Thursday, November 5, 2015

We need diverse books

Recently, I read a blog post by Michelle Worthington talking about the need for diverse books. You can read the post here. Prior to this, I had seen a lot of posts talking about the need for diverse books. Most of those seemed to relate to race and sexual orientation. As they are not issues at the forefront of my mind, I hadn't paid too much attention - then I read Michelle's post.

Michelle says that "the modern child requires the connection of the story events to what has happened in their daily lives".

This is what connected with me.

Two years ago, my 11 year old was diagnosed with glandular fever, that has since developed into chronic fatigue. I've been hunting for books that has a child with CFS, and haven't been able to find any. In my search, I have connected with other families who have also been looking for books.

My 13 year old loves his Rubik's cube and is active in the cubing community. I have been looking for books for him with characters who also love cubing, but haven't been able to find any. I have discovered there is a huge community of teenage cubers around the World who would be interested in books that have characters who cube.
This is where Christian authors come in. From discussions I've seen in Facebook groups, readers are looking for a variety of stories that are told from a Christian perspective. My favourite Christian novels show normal people going about their daily lives and relying on their faith to help them through the difficult times. I know my 13 year old would like to hear some stories about teenagers dealing with issues such as bullying and growing up as a teenager of faith in Australia.
It can be challenging to find publishers for diverse books as they can be for a niche market, however there are some publishers who are willing to take to take a risk on diverse books.

Chances are, if you are looking for stories on a particular topic or that features a particular hobby or issue, there will be others out there looking too. So, keep writing those diverse stories and sharing life from a Christian perspective, whether you write for the Christian market or not.



Melissa Gijsbers lives in Melbourne and writes in between working as a bookkeeper and being the mother of two active boys. She is a blogger and author of flash fiction and children's books.She is currently crowdfunding her second book, Cubing for CFS.

Follow her writing journey at www.melissawrites.com.au and www.melissagijsbers.com

5 comments:

  1. Great post. Thanks Melissa. It's a pertinent point that we like to read about people like ourselves (as well as to read about people that are very different) and this is probably especially important for children. All the best with your next book Cubing for CFS.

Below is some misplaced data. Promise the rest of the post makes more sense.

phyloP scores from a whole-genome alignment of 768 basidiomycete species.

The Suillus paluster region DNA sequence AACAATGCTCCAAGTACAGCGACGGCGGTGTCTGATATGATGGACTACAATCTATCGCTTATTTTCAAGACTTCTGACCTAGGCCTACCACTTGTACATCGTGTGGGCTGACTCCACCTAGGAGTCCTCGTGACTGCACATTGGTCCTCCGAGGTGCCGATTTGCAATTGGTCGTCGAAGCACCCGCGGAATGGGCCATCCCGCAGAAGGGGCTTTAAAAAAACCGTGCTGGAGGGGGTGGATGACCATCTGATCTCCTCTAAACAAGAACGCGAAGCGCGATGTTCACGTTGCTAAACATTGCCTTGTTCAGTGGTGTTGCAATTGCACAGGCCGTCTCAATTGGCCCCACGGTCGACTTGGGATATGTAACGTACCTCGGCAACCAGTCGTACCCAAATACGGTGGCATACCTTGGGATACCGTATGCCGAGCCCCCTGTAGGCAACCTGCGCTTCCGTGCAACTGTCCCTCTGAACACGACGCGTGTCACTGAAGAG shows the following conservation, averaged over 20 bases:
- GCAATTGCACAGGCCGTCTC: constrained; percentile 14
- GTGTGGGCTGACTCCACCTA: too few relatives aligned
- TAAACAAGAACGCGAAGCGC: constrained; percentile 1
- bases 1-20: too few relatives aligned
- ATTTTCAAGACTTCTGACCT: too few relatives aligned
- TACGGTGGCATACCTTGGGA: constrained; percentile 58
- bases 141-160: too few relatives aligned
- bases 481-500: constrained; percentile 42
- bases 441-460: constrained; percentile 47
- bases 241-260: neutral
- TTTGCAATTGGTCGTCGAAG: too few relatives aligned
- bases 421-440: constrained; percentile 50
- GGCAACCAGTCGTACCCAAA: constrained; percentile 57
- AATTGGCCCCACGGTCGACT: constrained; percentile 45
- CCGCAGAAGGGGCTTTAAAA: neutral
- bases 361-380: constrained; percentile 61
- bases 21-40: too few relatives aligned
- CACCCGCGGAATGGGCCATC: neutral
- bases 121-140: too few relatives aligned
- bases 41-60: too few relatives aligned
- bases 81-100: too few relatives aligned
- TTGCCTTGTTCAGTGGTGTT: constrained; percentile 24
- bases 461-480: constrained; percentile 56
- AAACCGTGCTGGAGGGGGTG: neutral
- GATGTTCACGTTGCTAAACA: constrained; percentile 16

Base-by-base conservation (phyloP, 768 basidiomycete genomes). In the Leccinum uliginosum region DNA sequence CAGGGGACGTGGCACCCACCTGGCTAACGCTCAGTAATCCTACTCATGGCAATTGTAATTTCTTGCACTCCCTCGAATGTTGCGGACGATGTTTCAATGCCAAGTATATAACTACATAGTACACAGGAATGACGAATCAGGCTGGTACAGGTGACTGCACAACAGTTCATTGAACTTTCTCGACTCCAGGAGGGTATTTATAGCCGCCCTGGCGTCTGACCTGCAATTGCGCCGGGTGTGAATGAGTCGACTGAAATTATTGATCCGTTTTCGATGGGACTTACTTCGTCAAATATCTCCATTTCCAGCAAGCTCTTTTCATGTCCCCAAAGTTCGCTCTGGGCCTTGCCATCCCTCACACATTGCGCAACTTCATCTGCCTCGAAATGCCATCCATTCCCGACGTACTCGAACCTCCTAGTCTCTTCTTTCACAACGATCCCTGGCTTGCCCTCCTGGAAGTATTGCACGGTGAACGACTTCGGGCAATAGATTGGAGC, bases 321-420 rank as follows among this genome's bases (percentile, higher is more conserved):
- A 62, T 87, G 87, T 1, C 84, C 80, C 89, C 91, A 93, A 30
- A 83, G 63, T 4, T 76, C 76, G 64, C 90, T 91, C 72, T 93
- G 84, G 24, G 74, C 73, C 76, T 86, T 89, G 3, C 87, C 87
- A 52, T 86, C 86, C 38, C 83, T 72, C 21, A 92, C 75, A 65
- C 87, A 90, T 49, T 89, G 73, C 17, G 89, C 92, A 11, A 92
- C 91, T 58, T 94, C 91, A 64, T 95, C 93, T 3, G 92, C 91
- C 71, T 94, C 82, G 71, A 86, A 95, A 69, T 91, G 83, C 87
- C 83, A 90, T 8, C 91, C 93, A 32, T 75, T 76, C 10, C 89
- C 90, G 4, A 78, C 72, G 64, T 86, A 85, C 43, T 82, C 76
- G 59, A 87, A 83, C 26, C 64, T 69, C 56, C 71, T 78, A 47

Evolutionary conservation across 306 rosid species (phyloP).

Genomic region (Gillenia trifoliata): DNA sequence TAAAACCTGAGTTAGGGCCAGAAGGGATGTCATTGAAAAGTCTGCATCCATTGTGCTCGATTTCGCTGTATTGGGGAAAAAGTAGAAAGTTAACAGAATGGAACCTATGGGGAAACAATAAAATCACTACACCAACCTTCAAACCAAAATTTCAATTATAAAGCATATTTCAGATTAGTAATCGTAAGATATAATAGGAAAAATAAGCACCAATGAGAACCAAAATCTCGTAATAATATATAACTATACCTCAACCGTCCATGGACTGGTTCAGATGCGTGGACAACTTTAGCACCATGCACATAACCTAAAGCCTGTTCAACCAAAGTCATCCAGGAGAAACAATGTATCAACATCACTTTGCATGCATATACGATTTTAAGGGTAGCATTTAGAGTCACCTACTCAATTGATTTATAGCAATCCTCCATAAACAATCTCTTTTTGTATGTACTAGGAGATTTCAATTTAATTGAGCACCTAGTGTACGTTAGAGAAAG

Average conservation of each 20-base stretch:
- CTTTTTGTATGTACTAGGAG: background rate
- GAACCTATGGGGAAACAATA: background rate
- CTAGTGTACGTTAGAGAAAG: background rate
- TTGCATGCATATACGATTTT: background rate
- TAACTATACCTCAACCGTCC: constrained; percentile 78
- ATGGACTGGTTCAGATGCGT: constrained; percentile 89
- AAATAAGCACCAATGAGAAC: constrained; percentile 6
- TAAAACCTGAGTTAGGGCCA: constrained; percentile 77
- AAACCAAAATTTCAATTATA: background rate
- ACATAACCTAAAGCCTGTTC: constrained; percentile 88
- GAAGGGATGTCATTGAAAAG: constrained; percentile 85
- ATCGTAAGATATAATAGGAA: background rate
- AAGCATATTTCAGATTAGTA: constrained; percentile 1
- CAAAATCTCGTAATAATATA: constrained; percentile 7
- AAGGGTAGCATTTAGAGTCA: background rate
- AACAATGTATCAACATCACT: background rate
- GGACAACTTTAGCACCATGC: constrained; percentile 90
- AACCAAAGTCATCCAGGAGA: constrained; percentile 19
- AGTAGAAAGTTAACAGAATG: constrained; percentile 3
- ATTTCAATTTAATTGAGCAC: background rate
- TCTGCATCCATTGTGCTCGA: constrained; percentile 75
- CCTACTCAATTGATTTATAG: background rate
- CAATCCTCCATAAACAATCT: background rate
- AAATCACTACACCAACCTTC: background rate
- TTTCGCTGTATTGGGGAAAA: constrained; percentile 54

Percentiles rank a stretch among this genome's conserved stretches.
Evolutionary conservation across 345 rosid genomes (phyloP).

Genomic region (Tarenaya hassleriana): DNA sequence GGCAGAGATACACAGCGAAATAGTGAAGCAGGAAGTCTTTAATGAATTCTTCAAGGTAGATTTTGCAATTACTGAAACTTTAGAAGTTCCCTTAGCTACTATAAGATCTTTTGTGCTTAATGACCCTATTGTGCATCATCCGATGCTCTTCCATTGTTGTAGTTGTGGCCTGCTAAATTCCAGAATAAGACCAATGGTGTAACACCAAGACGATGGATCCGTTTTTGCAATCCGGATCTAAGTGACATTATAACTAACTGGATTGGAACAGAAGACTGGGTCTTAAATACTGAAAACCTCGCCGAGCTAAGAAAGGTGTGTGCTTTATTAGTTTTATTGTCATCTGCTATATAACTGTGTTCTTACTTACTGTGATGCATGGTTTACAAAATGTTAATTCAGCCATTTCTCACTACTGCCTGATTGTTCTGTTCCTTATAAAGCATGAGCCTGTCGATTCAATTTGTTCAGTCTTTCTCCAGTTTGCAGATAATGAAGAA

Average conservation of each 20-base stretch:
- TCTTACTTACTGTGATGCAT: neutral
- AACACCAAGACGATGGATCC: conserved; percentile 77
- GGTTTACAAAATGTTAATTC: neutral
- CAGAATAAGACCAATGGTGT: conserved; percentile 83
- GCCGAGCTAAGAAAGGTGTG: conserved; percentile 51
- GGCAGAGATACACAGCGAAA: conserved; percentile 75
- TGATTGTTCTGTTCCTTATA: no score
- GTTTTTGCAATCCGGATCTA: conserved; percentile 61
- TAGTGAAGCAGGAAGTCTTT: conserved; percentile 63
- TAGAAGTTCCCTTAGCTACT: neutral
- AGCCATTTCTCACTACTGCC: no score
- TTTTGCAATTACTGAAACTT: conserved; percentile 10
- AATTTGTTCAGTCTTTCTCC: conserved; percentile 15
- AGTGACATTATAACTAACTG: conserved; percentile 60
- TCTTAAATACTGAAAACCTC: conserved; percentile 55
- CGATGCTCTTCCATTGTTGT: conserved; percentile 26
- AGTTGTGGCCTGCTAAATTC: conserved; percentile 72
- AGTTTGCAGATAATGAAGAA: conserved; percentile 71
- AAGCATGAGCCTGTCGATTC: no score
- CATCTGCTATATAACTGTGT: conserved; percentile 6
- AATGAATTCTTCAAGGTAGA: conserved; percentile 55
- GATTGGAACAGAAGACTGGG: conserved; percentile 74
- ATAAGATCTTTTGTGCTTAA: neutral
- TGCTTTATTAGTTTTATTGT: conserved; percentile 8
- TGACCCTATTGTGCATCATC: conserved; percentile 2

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  2. The eternal struggle to write books and stories that encompass difference yet are still 'mainstream' enough for the marketers. Very poignant post Melissa. Well said.

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  3. Great post Melissa. It's so true that we tend to see diversity in terms of the big issues, like ethnicity, but forget that there are lots of different types of people who would appreciate books that feature issues of interest or concern to them. If these books can also tap into universal concerns (e.g. belonging, self-esteem), then there's no reason why they wouldn't be of interest to mainstream audiences too. For example, the children's book 'Marty's Nut-Free Party' by Katrina Roe focuses on a character with a peanut allergy, but it's a really fun book that would also entertain other kids. Christian suspense author Brandilyn Collins also tackled Lyme Disease in her novel 'Over the Edge'.

    Looking forward to seeing your books tackling CFS and cubing. I've never been able to solve a Rubik's Cube. Thanks for sharing.

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  4. Thanks Melissa. Great post. A good point there about the need for books about what modern day kids are struggling with. The world has changed a great deal in the last 10 - 20 years and the challenges are greater in many respects for children. Thanks for sharing.

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  5. Thanks Melissa - you have made a very good point.You are right in that we connect with the things that happen in our daily lives - and both cubing and CFS are things many of us have experienced. It's those 'little' things that make a difference to our day and how we live. To have support through a story of another person's experience can help us feel less isolated.
    I have been writing about an issue in my life (hearing loss) as it has made an impact on so many areas of my day to day living. I know many others also struggle with it, and I hope that this writing gives support to others.
    It would be great to see more children's books addressing or including such topical things as you have mentioned.
    Food for thought!

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